So here we are, at the beginning of Exodus, and the descendants of Joseph have become an oppressed people living in Egypt. It’s controversial whether or not there was ever any substantial population of Israelites living in Egypt, but that’s somewhat irrelevant to me- I understand that a lot of people get very invested in how historically accurate the Bible is, and certainly it’s interesting, but… I don’t know. Especially for the oldest bits, where there’s just so much we don’t know, I just don’t find it productive to worry about it, I guess.
In any case, we’ve now got classist warfare going on- the Egyptians are worried about this very fertile underclass they’ve got going on; the Hebrew women are “vigorous”, and there keep being more and more Israelite babies. So the midwives are told to kill all the male babies, and refuse. This is an interesting passage, because it tells us two things- a) the Egyptians are not concerned about intermarriage (cause what’s going to happen to all the girl babies with no Israelite men to marry?) and b) there’s already mixing of the population. The midwives are referred to as “Hebrew”, but they have Egyptian names, and are apparently under Egyptian authority. This is a pet peeve of mine, and a theme that will be repeated again and again throughout the Hebrew Bible- we want (and the texts encourage us) to think of the populations as very discrete, but that is simply never the case when it comes to humans. (Interesting tangent- drowning the male babies in the Nile is, deliberately or not, sacrificing them to Osiris- anyone who drowns in the Nile, at least in later eras in Egypt, is considered holy and sacred to Osiris.)
And then we have Moses, who is mysterious, and violent, and has a speech impediment, and is somehow chosen by God to lead a nation. He’s saved by his sister, and raised by the daughter of Pharaoh, and yet considers himself Hebrew enough to kill an Egyptian who is beating an Israelite slave. The slave, apparently, feels differently, which is interesting. No good deed/murder goes unpunished, however, and Moses flees into Midian (Saudi Arabia) where he meets some women at a well, and marries one of them (now where have we heard this before?).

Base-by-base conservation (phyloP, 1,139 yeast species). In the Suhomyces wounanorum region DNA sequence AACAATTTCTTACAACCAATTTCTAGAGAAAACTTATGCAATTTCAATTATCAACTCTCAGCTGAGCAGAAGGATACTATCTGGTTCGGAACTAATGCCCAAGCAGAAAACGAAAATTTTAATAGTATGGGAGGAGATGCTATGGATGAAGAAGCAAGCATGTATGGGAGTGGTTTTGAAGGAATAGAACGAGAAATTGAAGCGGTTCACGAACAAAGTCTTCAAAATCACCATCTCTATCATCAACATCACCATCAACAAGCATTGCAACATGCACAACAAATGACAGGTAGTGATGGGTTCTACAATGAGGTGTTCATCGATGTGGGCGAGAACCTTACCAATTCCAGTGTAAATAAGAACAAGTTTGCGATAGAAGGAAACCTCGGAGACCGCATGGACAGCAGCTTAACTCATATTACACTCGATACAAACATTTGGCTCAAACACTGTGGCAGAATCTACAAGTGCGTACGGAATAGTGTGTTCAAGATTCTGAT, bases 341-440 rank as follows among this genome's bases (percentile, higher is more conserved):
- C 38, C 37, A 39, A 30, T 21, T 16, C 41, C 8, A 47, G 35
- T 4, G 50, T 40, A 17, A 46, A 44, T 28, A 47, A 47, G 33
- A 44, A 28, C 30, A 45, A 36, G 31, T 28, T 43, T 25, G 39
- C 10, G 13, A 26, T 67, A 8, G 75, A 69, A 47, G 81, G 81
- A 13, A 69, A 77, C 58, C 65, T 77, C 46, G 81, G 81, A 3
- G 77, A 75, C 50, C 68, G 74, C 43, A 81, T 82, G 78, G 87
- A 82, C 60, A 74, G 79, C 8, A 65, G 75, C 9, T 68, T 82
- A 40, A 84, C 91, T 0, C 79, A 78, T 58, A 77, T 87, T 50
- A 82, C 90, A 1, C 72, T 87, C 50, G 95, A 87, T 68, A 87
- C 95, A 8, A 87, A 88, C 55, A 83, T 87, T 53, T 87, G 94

Also of note- Moses’ father-in-law (who is first Reuel, then Jethro, in the remnants of what must have been two separate stories combined) is a priest. Of what? For all the Sturm und Drang that was raised about the chosen people intermarrying with the local pagans in Genesis, this seems to have fallen completely by the wayside in Exodus. Also, Zipporah has got to be my favorite Bible name.
In this way we come to the burning bush*, which is frankly one of my all-time favorite stories because of what it tells us about Moses. He’s curious- he sees something out of the ordinary, and he goes to investigate. He’s also not afraid to ask for clarification, or argue (we’ll come back to this with the Magnificat, heh). He doesn’t think he’s a good choice, and he says so. He’s credulous, though, following God’s instructions as God shows him the miracles he will perform to convince the Egyptians. However, he’s still not convinced, and finally God gets fed up with him, and tells him his brother will go too, and help him, and really now, go the fuck to Egypt, you are out of excuses.
Much gets made of the declaration of the name of G-d here, and rightfully so- it’s interesting. All the other gods at this time either have person names or attribute names- Ba’al is simply “Master/Lord”, and El Shaddai is “God of the Mountains”, etc. This god, however, names himself with a verb- “I am alive”, or “I am Living”, or “I will be what I will be”. It’s actually a very hard thing to translate into English, but the function in the story is clear- this god IS, and that’s all that’s relevant to Moses and the Israelites. This god EXISTS, is ACTIVE, and has come for them.
*in one of Romanos‘ Byzantine hymns to the Virgin, he refers to her as “she who held the undying flame within her womb, and yet was not consumed”, equating Christ to the burning bush. I will spare you my papers on symbology, but suffice it to say, the eternal spark of divine life is encased in the primordial chaos, and neither is harmed. What a great image.